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Famed QVC Artist Reveals Motivation Behind "Angel"

QVC fans have an icon living in the Santa Clarita valley.


By Kristy Nuttall

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Steven Lavaggi and the Angel of Reconciliation.

Santa Clarita “Artist of Hope”, Steven Lavaggi, is a world-renowned artist with a message to share.  A powerful, yet simple message that is, in a word: Hope.  Although he has spent his life’s work sharing this message with all those around him, Steven feels that now, during these very tumultuous times, the message is even more important. 

As an artist, I have met many creative people who have great energy and passion, but Steven Lavaggi stood out from the crowd for me.  I recently sat down with Steven and his wife Audrey to discuss some of Steven’s recent projects and left with a much bigger message of hope rolling around in my head.  His story is inspirational and more importantly, beneficial for so many people right now.   

In 1986, Steven moved from Hilton Head Island, South Carolina to Los Angeles, California, and approximately a year later met his lovely wife Audrey.  They have been married for over 21 years and have a beautiful and creative 15 year old daughter named Stephanie.  Santa Clarita has been their home for eight years and they love the beautiful view from their home overlooking the foothills.  He is happy in his life, but that wasn’t always the case.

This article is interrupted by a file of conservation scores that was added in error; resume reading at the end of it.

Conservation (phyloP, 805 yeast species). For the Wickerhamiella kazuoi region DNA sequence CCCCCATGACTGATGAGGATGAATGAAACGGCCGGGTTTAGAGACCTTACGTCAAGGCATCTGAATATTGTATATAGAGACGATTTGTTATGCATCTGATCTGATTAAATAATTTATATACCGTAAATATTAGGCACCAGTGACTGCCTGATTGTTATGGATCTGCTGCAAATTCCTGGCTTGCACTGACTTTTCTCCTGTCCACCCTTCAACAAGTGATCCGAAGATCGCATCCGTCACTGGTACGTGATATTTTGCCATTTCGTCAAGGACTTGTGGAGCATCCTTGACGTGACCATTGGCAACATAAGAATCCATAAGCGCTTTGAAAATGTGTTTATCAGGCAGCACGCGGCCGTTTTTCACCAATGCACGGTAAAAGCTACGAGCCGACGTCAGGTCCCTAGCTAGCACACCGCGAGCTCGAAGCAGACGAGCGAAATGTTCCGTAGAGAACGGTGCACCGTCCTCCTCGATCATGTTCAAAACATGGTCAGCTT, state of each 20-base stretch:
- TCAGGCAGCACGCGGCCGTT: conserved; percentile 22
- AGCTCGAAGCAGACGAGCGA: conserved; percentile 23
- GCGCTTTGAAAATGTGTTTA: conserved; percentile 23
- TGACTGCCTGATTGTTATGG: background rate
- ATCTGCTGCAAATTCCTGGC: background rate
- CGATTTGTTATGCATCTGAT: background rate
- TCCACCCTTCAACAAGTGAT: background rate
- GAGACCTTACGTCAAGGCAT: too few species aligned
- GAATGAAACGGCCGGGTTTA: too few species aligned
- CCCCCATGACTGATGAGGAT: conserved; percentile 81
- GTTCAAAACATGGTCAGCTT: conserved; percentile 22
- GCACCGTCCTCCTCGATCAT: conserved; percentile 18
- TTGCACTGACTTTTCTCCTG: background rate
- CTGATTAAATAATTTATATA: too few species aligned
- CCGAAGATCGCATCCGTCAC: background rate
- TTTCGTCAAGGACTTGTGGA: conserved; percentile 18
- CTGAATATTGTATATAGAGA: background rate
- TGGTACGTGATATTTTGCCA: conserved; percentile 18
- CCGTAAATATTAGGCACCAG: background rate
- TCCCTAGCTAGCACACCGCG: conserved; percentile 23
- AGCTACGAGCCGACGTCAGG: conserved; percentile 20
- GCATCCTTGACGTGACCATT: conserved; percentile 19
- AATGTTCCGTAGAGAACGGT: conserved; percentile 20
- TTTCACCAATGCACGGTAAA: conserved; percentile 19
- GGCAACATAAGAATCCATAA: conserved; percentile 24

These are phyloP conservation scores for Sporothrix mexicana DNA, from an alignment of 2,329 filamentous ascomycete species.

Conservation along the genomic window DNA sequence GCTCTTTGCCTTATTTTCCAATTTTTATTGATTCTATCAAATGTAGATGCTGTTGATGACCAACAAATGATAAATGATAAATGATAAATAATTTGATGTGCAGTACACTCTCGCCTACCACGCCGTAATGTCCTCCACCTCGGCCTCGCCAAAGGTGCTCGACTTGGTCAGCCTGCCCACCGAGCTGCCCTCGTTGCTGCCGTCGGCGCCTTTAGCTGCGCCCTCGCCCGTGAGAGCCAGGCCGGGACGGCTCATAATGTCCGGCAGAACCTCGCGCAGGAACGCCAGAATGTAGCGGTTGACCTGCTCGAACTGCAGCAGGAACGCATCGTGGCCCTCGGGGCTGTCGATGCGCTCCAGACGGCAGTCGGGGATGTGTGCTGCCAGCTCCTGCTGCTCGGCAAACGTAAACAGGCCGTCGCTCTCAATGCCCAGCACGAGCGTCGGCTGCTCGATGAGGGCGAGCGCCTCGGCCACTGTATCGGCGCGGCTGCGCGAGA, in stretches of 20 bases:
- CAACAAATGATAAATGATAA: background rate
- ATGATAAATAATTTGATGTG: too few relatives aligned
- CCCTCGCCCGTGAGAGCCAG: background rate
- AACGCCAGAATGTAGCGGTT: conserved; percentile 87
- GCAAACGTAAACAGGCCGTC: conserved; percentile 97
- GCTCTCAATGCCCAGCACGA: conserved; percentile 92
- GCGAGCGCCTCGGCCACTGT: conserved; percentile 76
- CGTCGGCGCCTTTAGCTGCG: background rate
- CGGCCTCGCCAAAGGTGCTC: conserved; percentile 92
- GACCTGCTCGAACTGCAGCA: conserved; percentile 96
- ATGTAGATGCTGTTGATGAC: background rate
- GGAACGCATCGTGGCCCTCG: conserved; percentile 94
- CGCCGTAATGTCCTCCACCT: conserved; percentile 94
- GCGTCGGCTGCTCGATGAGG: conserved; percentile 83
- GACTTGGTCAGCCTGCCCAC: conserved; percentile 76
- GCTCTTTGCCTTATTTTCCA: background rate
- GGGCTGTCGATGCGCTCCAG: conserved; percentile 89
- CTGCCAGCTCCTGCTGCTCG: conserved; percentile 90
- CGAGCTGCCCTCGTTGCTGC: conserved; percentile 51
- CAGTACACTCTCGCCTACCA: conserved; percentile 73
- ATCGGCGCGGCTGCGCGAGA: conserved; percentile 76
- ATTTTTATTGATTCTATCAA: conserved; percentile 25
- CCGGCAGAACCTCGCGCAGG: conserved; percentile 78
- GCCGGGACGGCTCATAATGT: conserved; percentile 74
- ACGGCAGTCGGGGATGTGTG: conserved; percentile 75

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Life as an artist is not always easy and Steven’s life was no exception.  In fact, it was a very tough time in his life that set him on the path leading to where he is today.  He had hit bottom in three of the hardest areas of life to bounce back from at the same time - a broken marriage, his 10 year old son was diagnosed with diabetes and he lost his graphic design business.  He found himself sitting on the bedroom floor crying out to God, “Whatever you are doing, please do it quickly and as painlessly as possible.” 

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Angel of Reconciliation

In the depths of his solitude and sadness, Steven had to learn to “turn the page.” He said, “I had to learn to “turn the page”, letting go of the life, people and things in my past in order to discover not only the fresh blank page before me, but even more importantly, the rest of the unwritten book of my life’s destiny yet to be written.” 

This realization allowed him to let go of the life and people in his past in order for him to move forward, looking to the future.  Steven suggests that sometimes hitting rock bottom is what it takes to change direction in life and that in the end, all things work for the greater good.  When times were tough, he learned to pay attention to those closed doors even more because “…you never know what great thing is right around the corner.”

Steven’s original artistic medium of painting is where the Angel of Reconciliation was born.  By sharing this painting with family, friends and other business associates around him, Steven discovered many other doors were beginning to open for him.  When his auto mechanic insisted that Steven create a three-dimensional sculpture of the Angel of Reconciliation, it opened yet another door.  This door pointed in a direction filled with hope and reassurance because, as Steven believes, the Angel of Reconciliation was guiding him.